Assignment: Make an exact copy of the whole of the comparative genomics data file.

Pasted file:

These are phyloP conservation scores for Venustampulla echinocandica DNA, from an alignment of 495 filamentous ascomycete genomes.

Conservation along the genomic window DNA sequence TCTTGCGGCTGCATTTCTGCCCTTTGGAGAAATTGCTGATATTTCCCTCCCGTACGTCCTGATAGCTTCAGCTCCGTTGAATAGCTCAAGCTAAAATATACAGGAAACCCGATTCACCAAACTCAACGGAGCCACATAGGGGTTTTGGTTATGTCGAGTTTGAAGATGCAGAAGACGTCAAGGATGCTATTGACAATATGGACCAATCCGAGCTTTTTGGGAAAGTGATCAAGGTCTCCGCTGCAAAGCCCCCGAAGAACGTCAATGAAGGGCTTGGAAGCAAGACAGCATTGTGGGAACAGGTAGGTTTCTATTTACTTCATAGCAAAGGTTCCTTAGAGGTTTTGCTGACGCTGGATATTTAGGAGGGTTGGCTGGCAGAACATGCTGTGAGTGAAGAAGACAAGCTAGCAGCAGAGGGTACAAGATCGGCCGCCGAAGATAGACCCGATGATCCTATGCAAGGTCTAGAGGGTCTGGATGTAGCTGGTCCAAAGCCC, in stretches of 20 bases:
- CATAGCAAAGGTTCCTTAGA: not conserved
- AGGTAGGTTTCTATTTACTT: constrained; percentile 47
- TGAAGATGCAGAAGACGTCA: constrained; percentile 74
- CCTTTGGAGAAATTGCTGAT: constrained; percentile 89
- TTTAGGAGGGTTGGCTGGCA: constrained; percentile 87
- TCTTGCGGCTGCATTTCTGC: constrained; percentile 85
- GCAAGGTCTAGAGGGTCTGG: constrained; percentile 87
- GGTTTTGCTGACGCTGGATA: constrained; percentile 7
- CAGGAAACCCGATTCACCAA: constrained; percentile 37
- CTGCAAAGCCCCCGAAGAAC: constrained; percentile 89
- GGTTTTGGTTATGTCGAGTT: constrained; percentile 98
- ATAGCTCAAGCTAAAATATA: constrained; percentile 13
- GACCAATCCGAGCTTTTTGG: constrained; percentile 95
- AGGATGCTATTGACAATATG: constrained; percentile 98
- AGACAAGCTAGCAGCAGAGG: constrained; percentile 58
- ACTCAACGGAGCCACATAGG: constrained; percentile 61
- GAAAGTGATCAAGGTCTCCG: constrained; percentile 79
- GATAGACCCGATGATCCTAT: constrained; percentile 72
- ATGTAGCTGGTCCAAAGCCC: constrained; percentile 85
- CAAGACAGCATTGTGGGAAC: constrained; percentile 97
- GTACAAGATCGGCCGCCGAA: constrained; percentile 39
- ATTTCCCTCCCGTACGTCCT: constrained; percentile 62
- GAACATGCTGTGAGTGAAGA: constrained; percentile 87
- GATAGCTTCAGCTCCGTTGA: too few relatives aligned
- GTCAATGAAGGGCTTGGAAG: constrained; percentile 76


These are phyloP conservation scores for Venustampulla echinocandica DNA, from an alignment of 495 filamentous ascomycete genomes.

Conservation along the genomic window DNA sequence TCTTGCGGCTGCATTTCTGCCCTTTGGAGAAATTGCTGATATTTCCCTCCCGTACGTCCTGATAGCTTCAGCTCCGTTGAATAGCTCAAGCTAAAATATACAGGAAACCCGATTCACCAAACTCAACGGAGCCACATAGGGGTTTTGGTTATGTCGAGTTTGAAGATGCAGAAGACGTCAAGGATGCTATTGACAATATGGACCAATCCGAGCTTTTTGGGAAAGTGATCAAGGTCTCCGCTGCAAAGCCCCCGAAGAACGTCAATGAAGGGCTTGGAAGCAAGACAGCATTGTGGGAACAGGTAGGTTTCTATTTACTTCATAGCAAAGGTTCCTTAGAGGTTTTGCTGACGCTGGATATTTAGGAGGGTTGGCTGGCAGAACATGCTGTGAGTGAAGAAGACAAGCTAGCAGCAGAGGGTACAAGATCGGCCGCCGAAGATAGACCCGATGATCCTATGCAAGGTCTAGAGGGTCTGGATGTAGCTGGTCCAAAGCCC, in stretches of 20 bases:
- CATAGCAAAGGTTCCTTAGA: not conserved
- AGGTAGGTTTCTATTTACTT: constrained; percentile 47
- TGAAGATGCAGAAGACGTCA: constrained; percentile 74
- CCTTTGGAGAAATTGCTGAT: constrained; percentile 89
- TTTAGGAGGGTTGGCTGGCA: constrained; percentile 87
- TCTTGCGGCTGCATTTCTGC: constrained; percentile 85
- GCAAGGTCTAGAGGGTCTGG: constrained; percentile 87
- GGTTTTGCTGACGCTGGATA: constrained; percentile 7
- CAGGAAACCCGATTCACCAA: constrained; percentile 37
- CTGCAAAGCCCCCGAAGAAC: constrained; percentile 89
- GGTTTTGGTTATGTCGAGTT: constrained; percentile 98
- ATAGCTCAAGCTAAAATATA: constrained; percentile 13
- GACCAATCCGAGCTTTTTGG: constrained; percentile 95
- AGGATGCTATTGACAATATG: constrained; percentile 98
- AGACAAGCTAGCAGCAGAGG: constrained; percentile 58
- ACTCAACGGAGCCACATAGG: constrained; percentile 61
- GAAAGTGATCAAGGTCTCCG: constrained; percentile 79
- GATAGACCCGATGATCCTAT: constrained; percentile 72
- ATGTAGCTGGTCCAAAGCCC: constrained; percentile 85
- CAAGACAGCATTGTGGGAAC: constrained; percentile 97
- GTACAAGATCGGCCGCCGAA: constrained; percentile 39
- ATTTCCCTCCCGTACGTCCT: constrained; percentile 62
- GAACATGCTGTGAGTGAAGA: constrained; percentile 87
- GATAGCTTCAGCTCCGTTGA: too few relatives aligned
- GTCAATGAAGGGCTTGGAAG: constrained; percentile 76